You watched me as I pretended to be an artist creating jewelry both beautiful and horrendous. You also pointed out the obvious, what kind of crazy high school teacher left me alone with a blow torch?? I had allowed myself to think I was special. I was a responsible adult-like student who could be trusted with an open flame. Looking back, you were totally right. She was nuts. Thank God the building is still standing.
Then we graduated. I don’t remember seeing you in a cap and gown. I don’t remember seeing you since. I can hear your laugh, see the chipped dark polish on your nails that you never really stopped biting. Did I see you when I taught at the Summer Arts Academy? Or are those halls just so full of our memories that I hear your laughter in them and insert you into the recent years?
Our friendship felt like my childhood bedroom, no matter many years, it would still be there, unchanged. I waited for the day we’d cross paths, maybe a quick coffee chat at the Avon Starbucks we used to think was so cool. We’d chat and promise to hang out again. Then years later, it would happen again. One day we’d see each other and vent about how our children are just like us, God knows how we survived to adulthood! We would maybe exchange christmas cards, in the way that old friends do. We would lead different lives but honor that history. We were each others “weird friend” who’d always been around. Who always would be, maybe on the periphery, but always there, a social media click away.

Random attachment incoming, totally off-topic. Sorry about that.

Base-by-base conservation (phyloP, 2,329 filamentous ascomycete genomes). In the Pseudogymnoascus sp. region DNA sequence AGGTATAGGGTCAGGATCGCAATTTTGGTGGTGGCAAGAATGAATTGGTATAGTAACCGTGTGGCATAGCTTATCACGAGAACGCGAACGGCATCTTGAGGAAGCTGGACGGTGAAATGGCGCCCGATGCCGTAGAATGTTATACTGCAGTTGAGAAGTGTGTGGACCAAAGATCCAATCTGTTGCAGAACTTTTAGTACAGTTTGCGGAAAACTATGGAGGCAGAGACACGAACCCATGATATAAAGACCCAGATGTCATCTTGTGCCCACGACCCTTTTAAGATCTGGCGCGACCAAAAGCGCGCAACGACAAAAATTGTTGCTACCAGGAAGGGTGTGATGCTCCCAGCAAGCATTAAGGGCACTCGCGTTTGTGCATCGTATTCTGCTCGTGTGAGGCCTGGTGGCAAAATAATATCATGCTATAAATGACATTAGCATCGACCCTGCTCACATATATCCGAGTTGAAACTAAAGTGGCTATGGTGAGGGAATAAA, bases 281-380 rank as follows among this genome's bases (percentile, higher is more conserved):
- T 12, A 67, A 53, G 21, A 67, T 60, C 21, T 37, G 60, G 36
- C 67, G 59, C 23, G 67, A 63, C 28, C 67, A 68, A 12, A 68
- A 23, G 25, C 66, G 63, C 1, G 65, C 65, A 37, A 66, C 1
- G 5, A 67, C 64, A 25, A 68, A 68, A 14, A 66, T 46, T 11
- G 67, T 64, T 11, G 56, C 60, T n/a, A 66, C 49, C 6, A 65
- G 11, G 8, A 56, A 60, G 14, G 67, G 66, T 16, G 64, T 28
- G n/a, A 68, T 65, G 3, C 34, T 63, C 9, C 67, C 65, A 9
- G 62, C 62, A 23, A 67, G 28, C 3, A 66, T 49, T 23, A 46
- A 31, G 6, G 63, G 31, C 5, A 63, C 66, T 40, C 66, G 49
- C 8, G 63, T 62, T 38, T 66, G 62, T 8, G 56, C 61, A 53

But that’s not how the world works, is it?
I came home after a year of college to find my childhood bedroom rearranged and repainted. White. From purple and green and eclectic to white. The posters were neatly wrapped and packed away for me. There was a sewing machine in it now. The kids I babysat were entering Jr. High, High school, driving even, my parents filled in my favorite puddle, and my baby sister became a tall, beautiful cheerleader.
You died. And no one thought to tell me.
Time doesn’t stop moving just because we aren’t watching.
You had only started your quest to see the world. You’ve done amazing things in the 24 years you were given, but oh what could you have done, had you had one more chance?
I was waiting for our paths to cross again, because of course they always will.
My mother called to offer condolences today. I had no idea what she was talking about.
In what world could you have been gone four days, and I have not noticed?
The same way we barely noticed each other anymore.
The last time we spoke was a Facebook birthday wall post. That was the only communication we had for years. Facebook. Years of playing and teasing and being stupid kids then teenagers reduced to Facebook.
Of course no one thought to tell me you’d died. Facebook would do that for them.
You deserved better. From me, from the world, from the damn drugs, all of it should have been better. You deserved a bit longer.
I am sorry for what I could control. You deserve better. You deserve more.
May the angels protect you. May you give them hell.
With love, always.